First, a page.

Simon, Hoover prolong differing Reds streaks

Right-handed starter threw 7 2/3 strong innings vs. Brewers

Simon, Hoover prolong differing Reds streaks

CINCINNATI -- The good news for the Reds pitching staff is that the rotation kept its streak going. The bad news is the bullpen kept its streak alive, too.

Fortunately for Cincinnati, starting pitcher Alfredo Simon's supreme start went into the eighth inning and plenty of offense offset J.J. Hoover extending the bullpen's record streak with a run allowed to 23 games in the ninth inning of a 9-5 victory over the Brewers.

Simon gave the Reds their longest start of the season at 7 2/3 innings with three earned runs, seven hits, one walk and five strikeouts. It extended the rotation's streak of quality starts to a season-high five in a row, six of the last seven and seven of the last nine.

"It's big for everyone, and probably no more important than for [Simon] himself, to know that he can go out there and throw that kind of game," Reds manager Bryan Price said.

Simon came into the game 0-3 with a 13.50 ERA and missed a start because of right biceps tendinitis. In that stretch, he also authored the team's shortest start of the season at two-thirds of an inning vs. the Cubs on April 13.

"April was tough. When I came from the Dominican, my arm was not really in shape to throw a lot of pitches," Simon said. "But now I feel comfortable. I had the tendinitis and my arm is feeling a lot better right now."

While recording 16 of his outs on ground balls, including three double plays, Simon was the pitcher the Reds hoped they were getting again when he was signed on March 17 to bolster a young rotation.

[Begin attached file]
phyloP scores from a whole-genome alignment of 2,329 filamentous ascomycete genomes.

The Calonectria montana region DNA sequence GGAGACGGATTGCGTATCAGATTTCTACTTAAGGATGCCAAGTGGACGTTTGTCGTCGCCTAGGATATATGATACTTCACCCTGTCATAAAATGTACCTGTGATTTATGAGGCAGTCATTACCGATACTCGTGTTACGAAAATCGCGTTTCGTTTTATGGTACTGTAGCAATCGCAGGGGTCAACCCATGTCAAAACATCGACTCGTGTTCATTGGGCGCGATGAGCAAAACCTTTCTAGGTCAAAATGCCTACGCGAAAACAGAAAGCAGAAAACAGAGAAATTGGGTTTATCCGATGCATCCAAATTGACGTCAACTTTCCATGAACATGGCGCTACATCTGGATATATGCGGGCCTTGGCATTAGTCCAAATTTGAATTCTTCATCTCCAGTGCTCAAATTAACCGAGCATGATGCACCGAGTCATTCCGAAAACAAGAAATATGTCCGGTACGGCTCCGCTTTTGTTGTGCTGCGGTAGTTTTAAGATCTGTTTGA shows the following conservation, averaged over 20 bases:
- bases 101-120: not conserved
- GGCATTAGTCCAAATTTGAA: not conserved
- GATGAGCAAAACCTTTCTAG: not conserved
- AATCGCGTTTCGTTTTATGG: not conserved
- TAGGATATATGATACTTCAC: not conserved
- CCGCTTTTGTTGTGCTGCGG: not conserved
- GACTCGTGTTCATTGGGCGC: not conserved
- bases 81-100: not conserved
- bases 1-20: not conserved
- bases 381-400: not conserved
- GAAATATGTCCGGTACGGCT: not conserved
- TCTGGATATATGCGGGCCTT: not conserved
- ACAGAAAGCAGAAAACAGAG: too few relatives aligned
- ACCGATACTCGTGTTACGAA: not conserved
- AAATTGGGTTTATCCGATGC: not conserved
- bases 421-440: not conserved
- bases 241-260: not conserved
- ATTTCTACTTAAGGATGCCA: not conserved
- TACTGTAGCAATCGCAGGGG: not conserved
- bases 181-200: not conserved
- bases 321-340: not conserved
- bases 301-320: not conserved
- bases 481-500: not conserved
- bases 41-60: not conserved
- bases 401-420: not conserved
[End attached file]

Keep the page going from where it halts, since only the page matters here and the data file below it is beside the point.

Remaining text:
Simon gave up Aaron Hill's two-out RBI single in the fifth inning for Milwaukee's first run. He did not walk a batter until two outs in the eighth, which preceded Alex Presley's two-run homer on pitch No. 111 to make it a 7-3 game.

"Before, I didn't throw a lot of innings and the bullpen was used a lot," Simon said. "Today I just wanted to go deep in the game. Everything come true, and I'm happy to throw 7 2/3 innings."

Only Robert Stephenson on April 19 vs. Colorado had completed seven innings for the Reds previously this season. Simon's effort left four outs for the bullpen to cover and a golden chance to snap the record streak. Blake Wood picked up the third out of the eighth inning, and Price went to Hoover for the ninth after Cincinnati added two runs in the bottom half.

"I was planning on having Wood go back out in a four-run game, and when it became a six-run game, it gave me a chance to get Hoover in there for some work," Price said.

Hoover's first batter, Chris Carter, slugged a homer off the batter's eye in center field to continue the bullpen's dubious streak. Kirk Nieuwenhuis followed with a double and scored. In 12 games, Hoover has a 14.34 ERA and is tied with Simon for the team lead with six homers allowed.

Price hasn't determined if Hoover has run out of chances.

"We'll see. I pull for Hoov so much," Price said. "I really want to see him get it turned around, but you have to see it."

Mark Sheldon has covered the Reds for MLB.com since 2006, and previously covered the Twins from 2001-05. Read his blog, Mark My Word, follow him on Twitter @m_sheldon and Facebook and listen to his podcast. This story was not subject to the approval of Major League Baseball or its clubs.